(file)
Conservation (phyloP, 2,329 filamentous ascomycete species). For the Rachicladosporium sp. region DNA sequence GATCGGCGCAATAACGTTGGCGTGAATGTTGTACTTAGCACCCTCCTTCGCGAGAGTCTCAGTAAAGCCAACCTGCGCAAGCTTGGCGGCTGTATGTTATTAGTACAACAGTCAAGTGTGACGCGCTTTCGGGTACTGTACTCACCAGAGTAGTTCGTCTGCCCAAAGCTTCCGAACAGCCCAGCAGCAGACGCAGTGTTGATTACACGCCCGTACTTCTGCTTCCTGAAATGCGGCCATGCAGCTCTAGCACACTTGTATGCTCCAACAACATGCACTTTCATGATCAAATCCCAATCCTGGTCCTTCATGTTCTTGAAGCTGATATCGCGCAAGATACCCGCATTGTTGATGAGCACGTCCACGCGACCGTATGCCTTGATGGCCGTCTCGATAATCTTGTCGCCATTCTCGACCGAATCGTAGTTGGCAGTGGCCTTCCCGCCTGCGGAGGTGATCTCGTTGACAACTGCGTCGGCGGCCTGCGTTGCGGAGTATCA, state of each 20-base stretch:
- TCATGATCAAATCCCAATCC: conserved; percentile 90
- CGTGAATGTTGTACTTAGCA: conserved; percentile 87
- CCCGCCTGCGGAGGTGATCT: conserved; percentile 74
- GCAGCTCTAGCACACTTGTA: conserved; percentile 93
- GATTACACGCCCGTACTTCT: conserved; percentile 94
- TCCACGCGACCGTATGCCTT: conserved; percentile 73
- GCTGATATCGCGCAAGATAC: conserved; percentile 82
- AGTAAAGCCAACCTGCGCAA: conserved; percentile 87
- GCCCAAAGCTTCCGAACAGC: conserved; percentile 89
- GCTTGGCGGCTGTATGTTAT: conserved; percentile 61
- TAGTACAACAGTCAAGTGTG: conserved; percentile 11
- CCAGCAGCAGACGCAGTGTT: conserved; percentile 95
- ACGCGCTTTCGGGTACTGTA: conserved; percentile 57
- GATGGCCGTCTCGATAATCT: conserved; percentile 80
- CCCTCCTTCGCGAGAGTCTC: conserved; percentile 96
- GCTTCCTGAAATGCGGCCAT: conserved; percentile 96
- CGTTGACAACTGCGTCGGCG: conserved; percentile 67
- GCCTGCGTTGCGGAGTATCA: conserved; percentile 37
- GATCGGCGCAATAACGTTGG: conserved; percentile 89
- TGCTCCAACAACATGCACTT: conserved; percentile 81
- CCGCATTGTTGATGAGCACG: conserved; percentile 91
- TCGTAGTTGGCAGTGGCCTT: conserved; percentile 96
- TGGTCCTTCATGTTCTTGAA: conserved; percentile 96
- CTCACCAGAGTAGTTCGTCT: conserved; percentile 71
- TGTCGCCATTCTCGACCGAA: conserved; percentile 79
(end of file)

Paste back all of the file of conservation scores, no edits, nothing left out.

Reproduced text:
Conservation (phyloP, 2,329 filamentous ascomycete species). For the Rachicladosporium sp. region DNA sequence GATCGGCGCAATAACGTTGGCGTGAATGTTGTACTTAGCACCCTCCTTCGCGAGAGTCTCAGTAAAGCCAACCTGCGCAAGCTTGGCGGCTGTATGTTATTAGTACAACAGTCAAGTGTGACGCGCTTTCGGGTACTGTACTCACCAGAGTAGTTCGTCTGCCCAAAGCTTCCGAACAGCCCAGCAGCAGACGCAGTGTTGATTACACGCCCGTACTTCTGCTTCCTGAAATGCGGCCATGCAGCTCTAGCACACTTGTATGCTCCAACAACATGCACTTTCATGATCAAATCCCAATCCTGGTCCTTCATGTTCTTGAAGCTGATATCGCGCAAGATACCCGCATTGTTGATGAGCACGTCCACGCGACCGTATGCCTTGATGGCCGTCTCGATAATCTTGTCGCCATTCTCGACCGAATCGTAGTTGGCAGTGGCCTTCCCGCCTGCGGAGGTGATCTCGTTGACAACTGCGTCGGCGGCCTGCGTTGCGGAGTATCA, state of each 20-base stretch:
- TCATGATCAAATCCCAATCC: conserved; percentile 90
- CGTGAATGTTGTACTTAGCA: conserved; percentile 87
- CCCGCCTGCGGAGGTGATCT: conserved; percentile 74
- GCAGCTCTAGCACACTTGTA: conserved; percentile 93
- GATTACACGCCCGTACTTCT: conserved; percentile 94
- TCCACGCGACCGTATGCCTT: conserved; percentile 73
- GCTGATATCGCGCAAGATAC: conserved; percentile 82
- AGTAAAGCCAACCTGCGCAA: conserved; percentile 87
- GCCCAAAGCTTCCGAACAGC: conserved; percentile 89
- GCTTGGCGGCTGTATGTTAT: conserved; percentile 61
- TAGTACAACAGTCAAGTGTG: conserved; percentile 11
- CCAGCAGCAGACGCAGTGTT: conserved; percentile 95
- ACGCGCTTTCGGGTACTGTA: conserved; percentile 57
- GATGGCCGTCTCGATAATCT: conserved; percentile 80
- CCCTCCTTCGCGAGAGTCTC: conserved; percentile 96
- GCTTCCTGAAATGCGGCCAT: conserved; percentile 96
- CGTTGACAACTGCGTCGGCG: conserved; percentile 67
- GCCTGCGTTGCGGAGTATCA: conserved; percentile 37
- GATCGGCGCAATAACGTTGG: conserved; percentile 89
- TGCTCCAACAACATGCACTT: conserved; percentile 81
- CCGCATTGTTGATGAGCACG: conserved; percentile 91
- TCGTAGTTGGCAGTGGCCTT: conserved; percentile 96
- TGGTCCTTCATGTTCTTGAA: conserved; percentile 96
- CTCACCAGAGTAGTTCGTCT: conserved; percentile 71
- TGTCGCCATTCTCGACCGAA: conserved; percentile 79